Legacies

“I think it did, you know. Certainly in the places where we want, where we took control, very much so. Streets got paved, sidewalks got built, lights, parks, houses, uh, we turned around the push out rate. You know, instead of 60 percent of the kids being pushed out of school, we had 91 percent goin- graduating and going to college. All kinds of indices, we created a middle class because now they got jobs, and they were government jobs, so they had pensions,  and they had benefits and so on. I think it was very dramatic. And since it was at the local level, you can see it.”

The real change in the Chicano Movement came with the subtle improvements that can be physically seen, but are often overlooked or taken for granted. Bad roads, poor schools, low-paying jobs, bad housing conditions among many, many others have been improved, slowly, through members of the community being active. Choosing to get out and do something about the conditions in which they lived, the community reached out, banded together, organized, and participated. They fought to change their lives for the better.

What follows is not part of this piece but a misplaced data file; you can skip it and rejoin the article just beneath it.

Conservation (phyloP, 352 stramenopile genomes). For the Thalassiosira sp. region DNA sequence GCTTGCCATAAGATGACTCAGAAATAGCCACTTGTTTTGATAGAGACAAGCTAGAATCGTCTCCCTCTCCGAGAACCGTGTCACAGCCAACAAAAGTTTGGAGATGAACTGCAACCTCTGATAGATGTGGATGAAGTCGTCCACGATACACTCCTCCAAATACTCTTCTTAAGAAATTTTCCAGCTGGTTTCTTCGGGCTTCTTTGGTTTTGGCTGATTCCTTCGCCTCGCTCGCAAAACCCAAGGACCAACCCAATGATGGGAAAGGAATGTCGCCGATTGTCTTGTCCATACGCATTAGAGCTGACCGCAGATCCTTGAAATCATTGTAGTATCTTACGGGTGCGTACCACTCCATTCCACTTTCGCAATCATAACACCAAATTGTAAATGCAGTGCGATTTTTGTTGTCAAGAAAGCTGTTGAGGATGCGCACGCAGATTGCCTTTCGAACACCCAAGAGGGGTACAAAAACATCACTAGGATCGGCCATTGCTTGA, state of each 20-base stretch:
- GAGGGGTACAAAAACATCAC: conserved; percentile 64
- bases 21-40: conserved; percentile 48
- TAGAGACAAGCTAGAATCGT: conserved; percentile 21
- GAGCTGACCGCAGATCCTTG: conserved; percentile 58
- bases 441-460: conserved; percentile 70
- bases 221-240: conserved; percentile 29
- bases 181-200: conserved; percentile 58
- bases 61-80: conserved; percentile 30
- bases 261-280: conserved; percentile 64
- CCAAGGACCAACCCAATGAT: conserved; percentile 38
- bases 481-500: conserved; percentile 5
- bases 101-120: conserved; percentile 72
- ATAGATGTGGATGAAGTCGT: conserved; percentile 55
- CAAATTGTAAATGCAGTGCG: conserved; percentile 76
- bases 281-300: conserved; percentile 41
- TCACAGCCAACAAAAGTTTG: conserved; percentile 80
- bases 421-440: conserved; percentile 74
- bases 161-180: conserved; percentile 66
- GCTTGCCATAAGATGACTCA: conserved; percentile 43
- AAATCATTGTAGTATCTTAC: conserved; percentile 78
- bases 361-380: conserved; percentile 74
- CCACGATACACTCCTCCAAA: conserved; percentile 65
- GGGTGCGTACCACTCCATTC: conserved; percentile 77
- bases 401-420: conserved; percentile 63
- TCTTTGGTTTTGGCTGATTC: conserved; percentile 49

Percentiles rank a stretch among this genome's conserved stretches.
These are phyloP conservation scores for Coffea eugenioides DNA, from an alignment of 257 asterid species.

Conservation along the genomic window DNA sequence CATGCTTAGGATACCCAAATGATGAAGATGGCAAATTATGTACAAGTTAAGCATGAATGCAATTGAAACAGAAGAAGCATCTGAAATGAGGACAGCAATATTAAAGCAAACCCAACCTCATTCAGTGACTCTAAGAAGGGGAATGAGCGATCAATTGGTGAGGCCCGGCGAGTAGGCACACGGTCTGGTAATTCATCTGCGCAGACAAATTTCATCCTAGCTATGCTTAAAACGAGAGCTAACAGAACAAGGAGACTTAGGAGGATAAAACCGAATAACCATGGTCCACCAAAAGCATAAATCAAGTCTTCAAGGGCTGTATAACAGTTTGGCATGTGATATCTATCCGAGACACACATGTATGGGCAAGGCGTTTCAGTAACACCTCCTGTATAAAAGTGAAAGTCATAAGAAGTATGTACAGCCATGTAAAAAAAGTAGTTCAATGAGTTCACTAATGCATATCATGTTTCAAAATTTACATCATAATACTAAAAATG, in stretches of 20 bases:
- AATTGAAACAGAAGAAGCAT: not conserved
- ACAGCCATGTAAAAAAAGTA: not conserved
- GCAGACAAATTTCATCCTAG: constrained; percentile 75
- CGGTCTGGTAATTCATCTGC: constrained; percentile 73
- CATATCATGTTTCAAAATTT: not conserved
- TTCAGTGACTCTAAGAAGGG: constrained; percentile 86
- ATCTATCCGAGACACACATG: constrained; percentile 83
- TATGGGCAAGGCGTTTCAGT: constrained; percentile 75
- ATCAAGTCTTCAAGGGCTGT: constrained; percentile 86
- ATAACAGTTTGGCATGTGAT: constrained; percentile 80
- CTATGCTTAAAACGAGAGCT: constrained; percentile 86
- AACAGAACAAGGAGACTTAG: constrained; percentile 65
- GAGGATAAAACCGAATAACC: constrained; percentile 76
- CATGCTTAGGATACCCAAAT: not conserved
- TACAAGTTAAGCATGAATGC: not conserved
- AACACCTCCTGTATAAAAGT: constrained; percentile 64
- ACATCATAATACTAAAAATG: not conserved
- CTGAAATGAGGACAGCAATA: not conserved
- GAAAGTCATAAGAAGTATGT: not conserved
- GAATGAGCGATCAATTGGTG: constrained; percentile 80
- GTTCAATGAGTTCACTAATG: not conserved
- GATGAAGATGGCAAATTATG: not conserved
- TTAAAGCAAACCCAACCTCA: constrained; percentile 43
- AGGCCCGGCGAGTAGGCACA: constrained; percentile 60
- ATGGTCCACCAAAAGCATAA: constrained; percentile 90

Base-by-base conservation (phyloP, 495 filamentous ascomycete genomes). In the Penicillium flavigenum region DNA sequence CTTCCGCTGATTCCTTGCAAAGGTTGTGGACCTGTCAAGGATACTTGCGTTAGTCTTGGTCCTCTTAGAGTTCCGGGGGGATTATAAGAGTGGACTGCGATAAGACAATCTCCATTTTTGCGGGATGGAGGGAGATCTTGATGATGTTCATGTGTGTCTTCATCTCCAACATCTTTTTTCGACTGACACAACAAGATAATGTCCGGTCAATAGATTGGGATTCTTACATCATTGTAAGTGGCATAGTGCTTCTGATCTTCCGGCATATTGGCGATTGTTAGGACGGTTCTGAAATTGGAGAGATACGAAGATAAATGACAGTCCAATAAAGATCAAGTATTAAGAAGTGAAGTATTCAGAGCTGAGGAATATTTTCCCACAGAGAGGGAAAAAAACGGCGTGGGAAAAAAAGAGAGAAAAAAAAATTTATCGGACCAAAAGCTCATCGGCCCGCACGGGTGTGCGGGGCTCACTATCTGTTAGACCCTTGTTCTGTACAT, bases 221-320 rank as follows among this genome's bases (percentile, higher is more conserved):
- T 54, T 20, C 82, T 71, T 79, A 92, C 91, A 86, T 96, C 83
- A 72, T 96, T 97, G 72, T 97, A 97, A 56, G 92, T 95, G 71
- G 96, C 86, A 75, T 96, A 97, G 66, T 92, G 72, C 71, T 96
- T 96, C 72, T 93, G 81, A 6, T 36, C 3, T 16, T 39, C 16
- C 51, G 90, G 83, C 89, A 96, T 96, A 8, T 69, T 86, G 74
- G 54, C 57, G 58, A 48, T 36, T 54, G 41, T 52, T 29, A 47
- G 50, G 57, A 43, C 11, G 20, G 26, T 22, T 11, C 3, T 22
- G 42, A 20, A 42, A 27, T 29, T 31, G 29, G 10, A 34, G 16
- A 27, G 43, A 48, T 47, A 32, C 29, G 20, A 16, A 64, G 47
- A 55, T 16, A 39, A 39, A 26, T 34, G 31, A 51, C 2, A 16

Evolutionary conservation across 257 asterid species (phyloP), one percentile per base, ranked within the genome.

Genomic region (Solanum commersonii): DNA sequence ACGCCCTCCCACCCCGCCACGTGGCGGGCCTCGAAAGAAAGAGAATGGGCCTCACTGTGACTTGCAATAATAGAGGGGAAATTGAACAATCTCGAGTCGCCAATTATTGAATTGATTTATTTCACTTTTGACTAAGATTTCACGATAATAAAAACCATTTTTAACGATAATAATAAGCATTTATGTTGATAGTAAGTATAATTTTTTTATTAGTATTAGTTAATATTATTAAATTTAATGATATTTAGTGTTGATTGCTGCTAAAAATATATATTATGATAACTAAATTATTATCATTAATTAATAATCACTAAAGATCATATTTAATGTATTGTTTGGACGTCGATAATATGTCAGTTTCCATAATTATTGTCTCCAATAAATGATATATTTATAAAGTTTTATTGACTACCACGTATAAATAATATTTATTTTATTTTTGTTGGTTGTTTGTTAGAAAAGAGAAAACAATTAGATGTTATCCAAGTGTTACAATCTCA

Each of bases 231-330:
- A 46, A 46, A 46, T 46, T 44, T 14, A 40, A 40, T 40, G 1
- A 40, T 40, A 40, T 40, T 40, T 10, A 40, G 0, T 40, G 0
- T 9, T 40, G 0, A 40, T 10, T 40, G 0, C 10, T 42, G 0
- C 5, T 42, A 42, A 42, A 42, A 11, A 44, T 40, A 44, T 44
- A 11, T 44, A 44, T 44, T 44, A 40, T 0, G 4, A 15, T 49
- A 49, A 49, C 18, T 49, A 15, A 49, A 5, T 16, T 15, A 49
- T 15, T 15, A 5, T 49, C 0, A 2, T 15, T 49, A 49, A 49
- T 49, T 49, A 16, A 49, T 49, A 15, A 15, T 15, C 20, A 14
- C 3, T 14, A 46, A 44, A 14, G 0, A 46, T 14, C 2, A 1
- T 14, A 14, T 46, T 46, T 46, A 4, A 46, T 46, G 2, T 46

“A lot of people say they went strong in the movement and that now they do nothing and their children, like the parents of the.. of State Representative Castro and Mayor Julián Castro of San Antonio, the twins, who were educated in Stanford, their parents were very active in the movement but they are now, not, especially the mother, but they are not that active. What I think what happened to us now, is that we are very active in our community. I am active in the community by ways of leading Latinas, getting them educated.” – Eva Bonilla

Even after all the work that has been done, there is and always will be more to do. Looking to the future, chasing education, and being active in the community are all ways that members of the community can help now.

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